Inspired by the Communist Manifesto by Karl Marx and Friedrich Engels, published in 1848, the world still upholds the legacies of notable Marxism disciples like late world acclaimed Fidel Castro and Africa’s own Thomas Sankara.
Peter Osborne describes the manifesto as “the single most influential text written in the nineteenth century”. The Marxist ideology condemned the ills of capitalism, which was spiraling out of control.
Capitalism came up in the 17th century, with emphasis centered on the right to private property. This concept made the rich richer while the poor got poorer.
As Castro said:
“Capitalism has no moral and ethical value, everything is for sale. It is impossible to educate people in such an environment, People become selfish and sometimes turn into bandits.”
Sadly this tendency has not ceased. It is still very much obtainable in most nations of the world, Africa not excluded.
One thing that is for sure is that when oppression goes on for so long it never poses a surprise when it gives birth to a full-blown revolution. This was the case with all revolutionary stories around the world.
African nations assume that the continent is increasingly running a democratic government; however the fruits of the much revered form of governance does not justify the system.
With the exodus of the imperialists from African nations, social equality was still as far fetched as it never used to be till colonialism.
Capitalism did not appear as a demon all of a sudden. No, it came with technological growth and other economic prospects, but then at the expense of the working class. It is worthy to mention that the working/middle class is the economic power house of any nation.
Placing it side by side to some African countries, it should be a reminder that the more things go wrong with the distribution of wealth, the more chances there are for a revolution to occur.
Take for instance issues of unemployment. These days we have leaders who fail the people with pride and no apologies. And who would rather stash billions of dollars away while deceiving millions of Africans that “times are hard”.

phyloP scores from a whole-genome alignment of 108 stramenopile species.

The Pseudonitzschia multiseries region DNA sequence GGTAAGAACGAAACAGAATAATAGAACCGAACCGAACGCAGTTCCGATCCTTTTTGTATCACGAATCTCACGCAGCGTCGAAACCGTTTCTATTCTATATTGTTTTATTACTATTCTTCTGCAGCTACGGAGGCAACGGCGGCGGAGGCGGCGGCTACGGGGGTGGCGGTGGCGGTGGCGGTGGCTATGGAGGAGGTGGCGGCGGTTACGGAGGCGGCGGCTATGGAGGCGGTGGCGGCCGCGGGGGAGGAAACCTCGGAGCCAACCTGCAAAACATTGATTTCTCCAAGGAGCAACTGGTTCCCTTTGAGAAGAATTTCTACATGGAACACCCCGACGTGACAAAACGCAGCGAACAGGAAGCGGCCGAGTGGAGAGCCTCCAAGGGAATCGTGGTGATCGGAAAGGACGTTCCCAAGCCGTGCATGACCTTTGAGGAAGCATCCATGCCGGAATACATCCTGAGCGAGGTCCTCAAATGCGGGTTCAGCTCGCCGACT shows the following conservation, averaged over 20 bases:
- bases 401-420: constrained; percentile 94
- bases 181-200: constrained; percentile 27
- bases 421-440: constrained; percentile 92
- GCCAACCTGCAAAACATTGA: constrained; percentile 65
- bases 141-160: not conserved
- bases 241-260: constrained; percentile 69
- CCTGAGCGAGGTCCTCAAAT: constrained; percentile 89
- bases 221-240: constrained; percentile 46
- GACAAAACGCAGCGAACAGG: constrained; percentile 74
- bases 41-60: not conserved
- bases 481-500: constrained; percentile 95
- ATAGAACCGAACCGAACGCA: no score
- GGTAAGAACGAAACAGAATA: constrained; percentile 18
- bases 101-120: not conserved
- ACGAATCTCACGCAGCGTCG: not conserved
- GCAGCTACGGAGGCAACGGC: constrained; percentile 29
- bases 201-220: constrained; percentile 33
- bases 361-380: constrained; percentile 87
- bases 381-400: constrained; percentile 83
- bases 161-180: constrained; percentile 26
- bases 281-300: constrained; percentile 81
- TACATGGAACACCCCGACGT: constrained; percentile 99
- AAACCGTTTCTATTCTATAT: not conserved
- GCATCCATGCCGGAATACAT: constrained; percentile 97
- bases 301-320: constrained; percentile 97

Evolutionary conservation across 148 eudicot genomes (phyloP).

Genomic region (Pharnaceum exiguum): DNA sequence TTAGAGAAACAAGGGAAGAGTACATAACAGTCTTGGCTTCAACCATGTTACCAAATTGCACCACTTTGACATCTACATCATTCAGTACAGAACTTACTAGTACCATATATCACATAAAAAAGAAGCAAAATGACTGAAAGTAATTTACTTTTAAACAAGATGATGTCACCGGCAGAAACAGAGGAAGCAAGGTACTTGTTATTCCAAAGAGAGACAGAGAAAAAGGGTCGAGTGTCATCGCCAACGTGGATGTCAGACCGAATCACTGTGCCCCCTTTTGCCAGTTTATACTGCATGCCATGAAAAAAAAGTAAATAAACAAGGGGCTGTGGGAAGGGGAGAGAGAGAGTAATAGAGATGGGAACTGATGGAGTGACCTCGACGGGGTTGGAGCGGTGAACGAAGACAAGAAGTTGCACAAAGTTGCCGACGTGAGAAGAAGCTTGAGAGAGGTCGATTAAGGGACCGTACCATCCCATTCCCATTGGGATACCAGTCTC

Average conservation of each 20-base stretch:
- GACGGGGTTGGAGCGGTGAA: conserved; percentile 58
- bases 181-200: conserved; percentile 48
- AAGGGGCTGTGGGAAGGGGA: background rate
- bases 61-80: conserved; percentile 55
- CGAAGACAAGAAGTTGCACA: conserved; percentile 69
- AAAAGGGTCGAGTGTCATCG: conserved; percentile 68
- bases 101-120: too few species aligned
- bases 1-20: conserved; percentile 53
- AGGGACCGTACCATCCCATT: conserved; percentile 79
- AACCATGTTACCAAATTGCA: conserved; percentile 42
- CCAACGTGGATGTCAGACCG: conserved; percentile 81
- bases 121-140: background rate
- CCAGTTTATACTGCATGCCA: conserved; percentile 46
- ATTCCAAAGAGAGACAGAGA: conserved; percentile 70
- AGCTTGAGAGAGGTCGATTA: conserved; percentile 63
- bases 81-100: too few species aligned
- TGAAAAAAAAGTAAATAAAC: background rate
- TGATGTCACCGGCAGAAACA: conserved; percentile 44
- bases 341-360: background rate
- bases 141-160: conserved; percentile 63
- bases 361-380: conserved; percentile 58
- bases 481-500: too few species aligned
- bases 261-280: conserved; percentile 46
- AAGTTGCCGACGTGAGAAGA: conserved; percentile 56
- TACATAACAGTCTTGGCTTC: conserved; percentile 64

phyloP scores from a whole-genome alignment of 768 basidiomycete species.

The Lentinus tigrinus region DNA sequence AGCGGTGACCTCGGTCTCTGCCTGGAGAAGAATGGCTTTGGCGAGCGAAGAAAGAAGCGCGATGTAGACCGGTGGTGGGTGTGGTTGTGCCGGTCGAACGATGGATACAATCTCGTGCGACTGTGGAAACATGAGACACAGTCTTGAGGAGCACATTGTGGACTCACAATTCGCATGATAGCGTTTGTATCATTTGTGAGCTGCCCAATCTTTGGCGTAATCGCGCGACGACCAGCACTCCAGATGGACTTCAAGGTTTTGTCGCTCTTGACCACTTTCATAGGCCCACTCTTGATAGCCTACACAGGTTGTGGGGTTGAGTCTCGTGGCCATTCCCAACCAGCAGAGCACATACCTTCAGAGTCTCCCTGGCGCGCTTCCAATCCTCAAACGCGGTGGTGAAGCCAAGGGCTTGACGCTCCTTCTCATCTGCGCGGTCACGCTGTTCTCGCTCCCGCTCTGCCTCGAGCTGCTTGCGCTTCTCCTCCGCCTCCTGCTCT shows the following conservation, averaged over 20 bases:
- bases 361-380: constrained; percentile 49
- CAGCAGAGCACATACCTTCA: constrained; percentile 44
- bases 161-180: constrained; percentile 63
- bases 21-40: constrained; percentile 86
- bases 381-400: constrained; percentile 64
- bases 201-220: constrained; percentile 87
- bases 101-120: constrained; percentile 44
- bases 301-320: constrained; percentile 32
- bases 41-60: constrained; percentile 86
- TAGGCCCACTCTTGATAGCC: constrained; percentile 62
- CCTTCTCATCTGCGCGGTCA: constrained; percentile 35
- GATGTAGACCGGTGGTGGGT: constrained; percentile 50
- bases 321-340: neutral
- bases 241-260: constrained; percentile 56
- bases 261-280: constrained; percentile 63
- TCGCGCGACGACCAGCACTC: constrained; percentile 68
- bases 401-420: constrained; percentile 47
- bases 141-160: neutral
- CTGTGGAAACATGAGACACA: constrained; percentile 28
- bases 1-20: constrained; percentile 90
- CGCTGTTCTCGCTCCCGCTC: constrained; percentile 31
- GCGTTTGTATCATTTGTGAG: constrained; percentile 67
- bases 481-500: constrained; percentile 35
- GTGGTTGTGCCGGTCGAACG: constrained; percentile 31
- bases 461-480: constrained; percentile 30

Instead of setting up industries and enterprises that will take citizens off the streets for good, they invest in ventures that are only beneficial to their pockets. Embezzlement in Africa is just a crime listed out on paper, it is the norm and order of the day.
The abuse of these working class introduced the gross injustices and corruption that Sankara and Castro stood up against.
It is rather striking that at 33 Thomas Sankara, the son of a World War II veteran had become Burkina Faso’s president; while at At age 32, he had become the youngest leader in Latin America.
See Also: By These Quotes You Know Thomas Sankara
Sankara, popularly called the ‘Che Guevara’ of Africa, was the leader of the popular revolutionary government in the West African country of Burkina Faso from 1983 to 1987. He obviously adopted the ways of Fidel who is considered the grand patriot of all successful revolutions around the world in the 19th century.
“Che Guevara taught us we could dare to have confidence in ourselves; confidence in our abilities. He instilled in us the conviction that struggle is our only recourse. He was a citizen of the free world that together we are in the process of building. That is why we say that Che Guevara is also African.”
One thing that the two vehemently fought was the capitalist ideology and the disordered social strata that came with it. They wanted equality for all – rich and poor alike. They nationalized all properties on becoming the leaders of their respective nations.
3 decades after the Cuban revolution came Sankara’s revolution in Burkina faso, however short lived. This is proof enough that ideologies sustain for centuries.